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The chiffon is exquisite, the 17th century Paris chateau grandiose in a new documentary about fashion designer Valentino Garavani.


But not all is well in the House of Valentino.


“Valentino: The Last Emperor” kicked off the Miami International Film Festival Monday. A treat of a film, it captures the Italian designer at the end of his spectacular 45-year career, which ended with equally spectacular fanfare in 2007.


When director Matt Tyrnauer began filming in 2005, financier Matteo Marzotto was already pulling the purse strings at the Rome-based company, his family having bought a controlling share in 2002.


At first an uneasy detente exists between the money man and the creative genius. But as the camera rolls, and Marzotto exerts more control, relations sour.


“The market is asking us to make different things,” Marzotto says at one point. “We need to change ... And I’m not really sure Valentino wants to change.”


No, Valentino emphatically does not want to change.


He wants to do what he has always done, which is to make fluttery creations with old-world handiwork and Old Hollywood appeal at a cost of up to $100,000 for aristocrats, socialites and stars, spreadsheets be damned.


Valentino, in a telephone interview from Aspen where he was skiing and attending a viewing of the film along with Tyrnauer, said overall he felt good about the portrayal.


“My most favorite part is when they describe my work in the right way - but to get into the struggle that is behind a ruffle, a seam, I thought was boring,” he said. “My least favorite is when I start to scream.”


Valentino’s life is as much a study in sumptuousness as his dresses, with homes in Rome, Paris, London, Gstaad, Tuscany and New York. Happily, the camera lingers there.


We see Valentino - perpetually pinstriped and overly spray-tanned - chatting up royalty and smiling tightly at devotees such as Gwyneth Paltrow, Elton John, Joan Collins, Liz Hurley, Anna Wintour. We watch him in Venice aboard his 152-foot yacht, the “TM Blue One,” as gondolas bob by.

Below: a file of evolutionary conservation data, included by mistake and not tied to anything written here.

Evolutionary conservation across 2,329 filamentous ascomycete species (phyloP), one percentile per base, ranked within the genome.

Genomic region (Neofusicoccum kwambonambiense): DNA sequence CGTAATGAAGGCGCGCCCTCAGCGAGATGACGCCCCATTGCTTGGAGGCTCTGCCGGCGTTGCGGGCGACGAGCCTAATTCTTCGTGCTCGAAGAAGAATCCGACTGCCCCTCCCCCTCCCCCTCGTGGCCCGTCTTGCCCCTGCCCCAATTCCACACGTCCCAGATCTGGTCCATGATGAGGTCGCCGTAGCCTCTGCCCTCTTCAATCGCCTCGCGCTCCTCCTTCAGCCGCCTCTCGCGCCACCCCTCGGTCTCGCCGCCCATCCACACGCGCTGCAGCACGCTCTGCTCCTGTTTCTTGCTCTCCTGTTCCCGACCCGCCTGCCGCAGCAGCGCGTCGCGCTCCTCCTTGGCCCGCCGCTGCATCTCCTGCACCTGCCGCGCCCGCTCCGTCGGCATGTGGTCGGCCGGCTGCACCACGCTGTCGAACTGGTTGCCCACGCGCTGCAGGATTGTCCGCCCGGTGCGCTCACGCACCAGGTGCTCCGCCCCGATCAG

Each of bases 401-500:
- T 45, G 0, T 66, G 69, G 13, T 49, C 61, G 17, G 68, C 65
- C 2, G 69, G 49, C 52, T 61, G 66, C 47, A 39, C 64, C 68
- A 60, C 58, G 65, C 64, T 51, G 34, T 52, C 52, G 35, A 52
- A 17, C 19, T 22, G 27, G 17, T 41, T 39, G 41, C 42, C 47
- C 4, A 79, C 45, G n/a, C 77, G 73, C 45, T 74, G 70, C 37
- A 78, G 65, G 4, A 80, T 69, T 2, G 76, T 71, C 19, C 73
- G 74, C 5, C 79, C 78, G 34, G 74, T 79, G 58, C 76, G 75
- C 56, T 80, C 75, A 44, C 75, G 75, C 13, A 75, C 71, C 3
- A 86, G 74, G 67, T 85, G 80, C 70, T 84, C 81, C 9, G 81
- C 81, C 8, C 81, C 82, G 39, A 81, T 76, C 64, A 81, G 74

We follow his five lucky pugs as they have their teeth brushed and travel by private jet. And we learn what constitutes a $20-million, three-day shindig worthy of Valentino’s retirement at the age of 75.


It will entail a retrospective of gowns at a Rome museum, a ball at the Villa Borghese and a gala at the Temple of Venus, overlooking the Colisseum, which is to be illuminated in Valentino Red.


Tyrnauer, who was given free reign with the film, is a longtime feature writer at Vanity Fair. He sees the film as a love story between Valentino and longtime partner Giancarlo Giammetti, with fashion merely as a backdrop.


“I’ve never seen two people so close,” Tyrnauer said in a phone interview also from Aspen. “It’s more than a marriage. I think it’s an almost supernatural friendship and relationship.”


In the film, the glue of the relationship appears to be Giammetti’s bottomless admiration for and capacity to serve the fashion maestro. But it’s not their interaction so much as the tension underlying the company’s finances that makes the film riveting.


Giammetti finds it insulting that Valentino should take direction from anyone other than himself, sniffing that Valentino “doesn’t have partners.”


Alas, yes he does. And, in May, 2007, the Marzotto clan starts to unload its shares to a private equity firm Permira.


“It’s a different way of thinking,” Giammetti laments. “It’s more about what is the bottom line. I never thought this was the way to do business.”


Indeed, the business is not what it was. As Cathy Horyn, The New York Times fashion critic, says on-camera, the role of haute couture today is brand recognition. Lavish galas are no longer the bread and butter of couturiers. Purses and perfumes are what keep fashion houses afloat.


The film never deeply delves into Marzotto’s and Valentino’s differences. Dissecting the nitty-gritty of what it means to cheapen a luxury brand would have made the film more gratifyingly tragic to fashion-type viewers.


Does Marzotto want Valentino to downsize his aging seamstresses? Outsource to India? Make a line for Kmart?


Marzotto ends up refering to the designer brutally as “an old lion who tries to roar but nothing comes out.” But it’s already clear by then that fashion is moving forward, and the legend will be left behind.


In that sense, Valentino stands in sharp contrast to his peer Karl Lagerfeld. The longtime director of Chanel has electrified that brand with collections that totter coyly between the serious and the saucy. Far from being sidelined, Lagerfeld is the most sought-after designer in the world today.


He may also be one of the few whose ego is vast enough to rival Valentino’s. The German designer is heard sniping to Valentino: “Compared to us, the rest are making rags.”


One could assume that retirement for Valentino is painful, that perhaps it came too early for his liking. Such is not the case, Valentino said in the telephone interview.


Calling this period “a chapter of freedom, a chapter of distance from fashion,” Valentino said he plans to design costumes for opera and ballet. And the film’s exposure has broadened his social circles, he said, to include people “who maybe don’t go to fashion shows.”


The years of over-scheduling are over, he said. And he is glad for it.


“Sometimes I wake up and say, ‘What do I do today?’ I love it.”

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